updated 01/13/2003 AT 01:00 AM EST
•originally published 01/13/2003 AT 01:00 AM EST
Today the pond is surrounded by barbed wire and no-trespassing signs. It has been closed since 1996, after the preserve's owner, Robert M. Thomas, struck a deal with Perrier to market some of the springs' output as Zephyrhills Spring Water. Though the new plant in nearby Zephyrhills has brought some jobs to the area, Wolfe claims the operation is sucking her town dry—turning the springs' waters green with algae, killing fish, depleting wells and even cracking the foundations of nearby homes. "Those springs were stolen," says Wolfe. "And I'm going to get them back."
For the past six years Wolfe and the group she founded, Save Our Springs, have campaigned to do just that. She and her 400 local followers have organized protests and lobbied legislators. Wolfe acknowledges that the attempt to stop the pumping is an uphill struggle, but in 2001 a Florida judge ruled that Perrier could not triple the amount of water taken from Crystal Springs because of concern that the operation might affect Tampa's water supply. Recently she helped block the company from tapping springs in Wisconsin, and she is lending her expertise to activists in Brazil and Michigan. "We have a national problem on our hands," says Robert Glennon, an environmentalist who has written extensively about water resources. "No one would have a clue about the practices of many bottled-water companies if it weren't for Terri."
As bottled-water consumption soars—this year the industry made more than $1.5 billion—critics charge that manufacturers not only usurp what should be a public resource but also threaten the future of communities that rely on groundwater for drinking and agriculture. Bottlers, for their part, insist there's little scientific proof that they are depleting water supplies and that they take care to protect springs. Perrier, for example, points out that it takes only 301,000 gallons of water from Crystal Springs, which produces 38 million gallons a day. "I don't know that Terri Wolfe has done any scientific research," says Perrier spokeswoman Jane Lazgin. "We're in no way altering the ecosystem." The company says it limits public access to prevent contamination. "They've been good corporate citizens," says Zephyrhills mayor Cliff MacDuffie.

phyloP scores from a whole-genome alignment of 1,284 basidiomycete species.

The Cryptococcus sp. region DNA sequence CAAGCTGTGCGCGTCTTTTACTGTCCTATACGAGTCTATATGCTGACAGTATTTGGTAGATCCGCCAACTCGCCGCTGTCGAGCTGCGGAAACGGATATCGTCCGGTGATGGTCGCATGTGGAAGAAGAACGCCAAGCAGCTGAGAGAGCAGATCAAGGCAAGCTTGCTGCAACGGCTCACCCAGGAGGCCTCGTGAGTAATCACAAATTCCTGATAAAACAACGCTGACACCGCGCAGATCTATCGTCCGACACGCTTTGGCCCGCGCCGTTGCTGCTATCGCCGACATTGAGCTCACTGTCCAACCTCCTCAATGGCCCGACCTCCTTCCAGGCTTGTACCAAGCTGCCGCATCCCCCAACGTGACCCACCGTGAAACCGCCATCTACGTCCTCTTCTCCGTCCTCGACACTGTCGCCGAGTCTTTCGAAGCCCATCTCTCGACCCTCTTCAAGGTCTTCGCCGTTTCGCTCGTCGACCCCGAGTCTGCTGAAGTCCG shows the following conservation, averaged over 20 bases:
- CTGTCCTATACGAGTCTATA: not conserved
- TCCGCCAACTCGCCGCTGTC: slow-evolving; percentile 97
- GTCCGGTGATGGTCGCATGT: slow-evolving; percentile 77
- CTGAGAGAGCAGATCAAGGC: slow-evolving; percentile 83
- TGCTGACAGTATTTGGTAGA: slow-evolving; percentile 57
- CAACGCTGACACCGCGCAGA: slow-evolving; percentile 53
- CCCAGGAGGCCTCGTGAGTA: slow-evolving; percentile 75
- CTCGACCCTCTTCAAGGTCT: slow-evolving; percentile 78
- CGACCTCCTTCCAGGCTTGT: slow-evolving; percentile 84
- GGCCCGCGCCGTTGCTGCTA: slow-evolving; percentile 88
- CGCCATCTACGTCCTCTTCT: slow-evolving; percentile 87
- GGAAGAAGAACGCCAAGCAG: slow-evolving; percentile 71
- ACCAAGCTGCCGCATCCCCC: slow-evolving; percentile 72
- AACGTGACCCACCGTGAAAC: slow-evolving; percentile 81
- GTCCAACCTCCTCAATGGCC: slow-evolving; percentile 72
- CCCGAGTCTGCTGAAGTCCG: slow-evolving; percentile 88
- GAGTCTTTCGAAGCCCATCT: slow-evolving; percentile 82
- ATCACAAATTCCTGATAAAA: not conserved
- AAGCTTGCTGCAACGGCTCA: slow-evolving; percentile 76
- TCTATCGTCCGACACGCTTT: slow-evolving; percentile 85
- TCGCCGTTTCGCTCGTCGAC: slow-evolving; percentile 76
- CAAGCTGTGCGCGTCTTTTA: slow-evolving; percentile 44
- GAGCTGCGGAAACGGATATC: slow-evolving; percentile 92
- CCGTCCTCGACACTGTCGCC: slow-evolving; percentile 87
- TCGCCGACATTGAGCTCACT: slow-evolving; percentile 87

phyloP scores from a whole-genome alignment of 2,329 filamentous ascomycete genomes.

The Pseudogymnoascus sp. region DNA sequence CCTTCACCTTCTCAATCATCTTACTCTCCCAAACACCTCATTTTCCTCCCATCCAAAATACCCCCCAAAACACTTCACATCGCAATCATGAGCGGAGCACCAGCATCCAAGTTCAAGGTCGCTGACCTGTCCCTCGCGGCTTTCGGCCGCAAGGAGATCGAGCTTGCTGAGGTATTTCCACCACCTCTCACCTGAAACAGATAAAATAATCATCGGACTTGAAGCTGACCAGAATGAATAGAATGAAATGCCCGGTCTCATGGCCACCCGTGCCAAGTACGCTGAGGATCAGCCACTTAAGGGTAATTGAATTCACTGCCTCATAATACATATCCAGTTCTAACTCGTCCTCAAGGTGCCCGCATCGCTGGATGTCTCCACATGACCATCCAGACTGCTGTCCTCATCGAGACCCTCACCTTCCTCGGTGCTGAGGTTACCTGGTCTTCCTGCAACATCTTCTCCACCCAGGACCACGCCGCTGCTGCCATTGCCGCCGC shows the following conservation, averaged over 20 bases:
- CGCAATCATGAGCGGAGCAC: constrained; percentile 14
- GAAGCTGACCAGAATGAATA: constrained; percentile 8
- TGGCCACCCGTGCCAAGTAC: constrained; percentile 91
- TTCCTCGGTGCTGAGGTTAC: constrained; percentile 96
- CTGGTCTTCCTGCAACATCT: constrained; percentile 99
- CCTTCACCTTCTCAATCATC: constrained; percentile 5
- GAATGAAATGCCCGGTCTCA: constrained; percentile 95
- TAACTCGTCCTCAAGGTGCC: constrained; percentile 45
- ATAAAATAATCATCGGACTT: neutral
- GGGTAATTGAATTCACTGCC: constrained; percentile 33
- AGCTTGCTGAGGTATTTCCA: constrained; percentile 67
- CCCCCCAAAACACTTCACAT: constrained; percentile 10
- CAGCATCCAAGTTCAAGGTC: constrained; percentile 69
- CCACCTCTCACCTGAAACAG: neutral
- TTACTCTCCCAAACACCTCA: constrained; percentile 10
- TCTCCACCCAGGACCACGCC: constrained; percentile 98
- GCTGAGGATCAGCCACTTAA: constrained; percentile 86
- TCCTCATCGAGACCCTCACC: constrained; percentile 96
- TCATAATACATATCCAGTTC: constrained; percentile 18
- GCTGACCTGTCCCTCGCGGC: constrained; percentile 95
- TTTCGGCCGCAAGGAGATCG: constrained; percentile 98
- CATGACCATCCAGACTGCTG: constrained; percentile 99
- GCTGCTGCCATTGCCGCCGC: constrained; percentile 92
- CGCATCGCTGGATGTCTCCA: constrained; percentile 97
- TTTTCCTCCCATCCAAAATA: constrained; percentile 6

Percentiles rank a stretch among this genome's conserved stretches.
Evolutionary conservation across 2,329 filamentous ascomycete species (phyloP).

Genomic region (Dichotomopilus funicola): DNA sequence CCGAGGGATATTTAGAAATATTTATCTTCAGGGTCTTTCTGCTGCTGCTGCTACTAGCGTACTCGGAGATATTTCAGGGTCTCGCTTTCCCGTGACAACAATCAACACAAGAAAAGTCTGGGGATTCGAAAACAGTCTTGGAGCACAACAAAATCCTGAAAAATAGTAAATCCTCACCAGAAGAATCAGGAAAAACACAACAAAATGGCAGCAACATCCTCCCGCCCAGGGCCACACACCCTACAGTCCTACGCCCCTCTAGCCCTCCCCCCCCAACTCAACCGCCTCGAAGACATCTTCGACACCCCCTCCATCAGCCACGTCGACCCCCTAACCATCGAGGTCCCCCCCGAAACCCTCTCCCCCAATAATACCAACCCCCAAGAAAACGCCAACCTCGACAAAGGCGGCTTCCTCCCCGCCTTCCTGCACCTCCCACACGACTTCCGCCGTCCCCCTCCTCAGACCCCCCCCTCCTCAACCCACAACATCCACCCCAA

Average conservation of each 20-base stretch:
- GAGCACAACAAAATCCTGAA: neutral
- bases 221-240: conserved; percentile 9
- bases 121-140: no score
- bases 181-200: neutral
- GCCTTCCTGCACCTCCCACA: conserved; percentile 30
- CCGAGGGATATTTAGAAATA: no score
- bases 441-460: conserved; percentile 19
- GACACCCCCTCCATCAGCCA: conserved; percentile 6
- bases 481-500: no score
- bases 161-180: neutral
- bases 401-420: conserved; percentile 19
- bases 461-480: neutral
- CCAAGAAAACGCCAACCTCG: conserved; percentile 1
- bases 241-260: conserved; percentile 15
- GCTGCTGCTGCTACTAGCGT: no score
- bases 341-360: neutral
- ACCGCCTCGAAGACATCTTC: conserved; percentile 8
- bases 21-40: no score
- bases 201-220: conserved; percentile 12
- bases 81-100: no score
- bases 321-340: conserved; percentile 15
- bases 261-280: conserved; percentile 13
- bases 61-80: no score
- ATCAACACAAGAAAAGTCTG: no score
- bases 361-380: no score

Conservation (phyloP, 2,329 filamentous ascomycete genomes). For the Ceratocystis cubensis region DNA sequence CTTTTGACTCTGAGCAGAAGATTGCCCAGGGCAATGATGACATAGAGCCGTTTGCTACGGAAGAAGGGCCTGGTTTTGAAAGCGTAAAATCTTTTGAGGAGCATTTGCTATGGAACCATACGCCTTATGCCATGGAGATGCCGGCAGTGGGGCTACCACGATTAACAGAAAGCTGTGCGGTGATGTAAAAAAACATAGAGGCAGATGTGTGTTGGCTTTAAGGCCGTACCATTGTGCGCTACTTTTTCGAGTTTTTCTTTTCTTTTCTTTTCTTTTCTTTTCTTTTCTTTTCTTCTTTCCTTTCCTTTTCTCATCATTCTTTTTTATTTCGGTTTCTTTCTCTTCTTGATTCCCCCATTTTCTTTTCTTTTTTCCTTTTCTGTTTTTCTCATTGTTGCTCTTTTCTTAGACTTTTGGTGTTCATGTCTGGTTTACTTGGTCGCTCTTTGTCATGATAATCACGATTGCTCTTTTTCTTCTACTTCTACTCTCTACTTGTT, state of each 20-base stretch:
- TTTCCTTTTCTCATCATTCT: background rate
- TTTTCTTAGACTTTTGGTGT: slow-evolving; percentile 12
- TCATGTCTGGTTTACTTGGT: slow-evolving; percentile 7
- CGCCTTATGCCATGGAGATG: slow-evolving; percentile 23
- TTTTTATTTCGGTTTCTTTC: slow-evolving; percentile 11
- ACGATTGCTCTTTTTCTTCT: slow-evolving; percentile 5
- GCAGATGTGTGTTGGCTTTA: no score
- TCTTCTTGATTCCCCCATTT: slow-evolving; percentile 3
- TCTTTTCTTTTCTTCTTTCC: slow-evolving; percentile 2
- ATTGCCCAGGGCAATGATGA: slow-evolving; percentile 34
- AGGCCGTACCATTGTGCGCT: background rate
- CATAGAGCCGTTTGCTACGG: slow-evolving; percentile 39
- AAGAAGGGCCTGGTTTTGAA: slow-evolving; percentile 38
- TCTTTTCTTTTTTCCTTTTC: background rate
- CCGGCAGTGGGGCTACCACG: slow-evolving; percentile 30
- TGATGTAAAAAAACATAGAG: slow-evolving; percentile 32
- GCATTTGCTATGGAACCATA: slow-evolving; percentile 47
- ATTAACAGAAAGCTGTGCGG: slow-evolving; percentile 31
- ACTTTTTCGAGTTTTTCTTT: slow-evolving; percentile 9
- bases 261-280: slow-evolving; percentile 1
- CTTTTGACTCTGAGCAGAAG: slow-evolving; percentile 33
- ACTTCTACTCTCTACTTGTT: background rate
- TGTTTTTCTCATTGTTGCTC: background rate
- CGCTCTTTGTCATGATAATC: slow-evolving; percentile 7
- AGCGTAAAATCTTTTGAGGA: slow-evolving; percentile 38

Wolfe replies by posting pictures of desiccated streams on her Web site and hauling bags of dead fish, which she claims are the result of the pumping, to water board meetings. "I want them gone—not just from my spring but every spring in the country," she says of the bottlers. "The poor people whose wells run dry can't afford their water."
Wolfe herself, the daughter of Henry Taylor, a machinist, and his wife, Ruby, grew up drinking from the tap in Indianapolis. After her parents divorced in 1963, Terri lived in Dallas with her mother, who held down several jobs to support her family. After high school she made her way to Florida, where she worked as a tile setter and a waitress before marrying mechanic Larry Wolfe, now 46, in September 1991. Three years later the couple welcomed Vicki, their only child, to their three-bedroom home on a dirt road near the springs. "We had a cozy life," she says.
But when Wolfe learned that Thomas had decided to close the springs to the public, she was furious. She set up a command center in her living room, led demonstrations and gathered letters from neighbors. She also sneaked onto Thomas's property to photograph low water levels, hoping to raise awareness that the company was pumping more than its permit allowed (Thomas says they simply made a mistake in calculating how much water could be taken and promptly corrected it).
Her actions have irritated many townsfolk, who say Perrier has brought prosperity and who continue to swim at other local springs. "I don't know why she continues this fight," says Thomas. "I own the water, land and everything, because my family has always owned it."
Wolfe says the springs belong to everyone. "It's not fair to take Mother Nature's resource and bottle it for profit," she says. "Where will the water come from when it's all gone?"
Michael Cohen in Crystal Springs and Lori Rozsa in Miami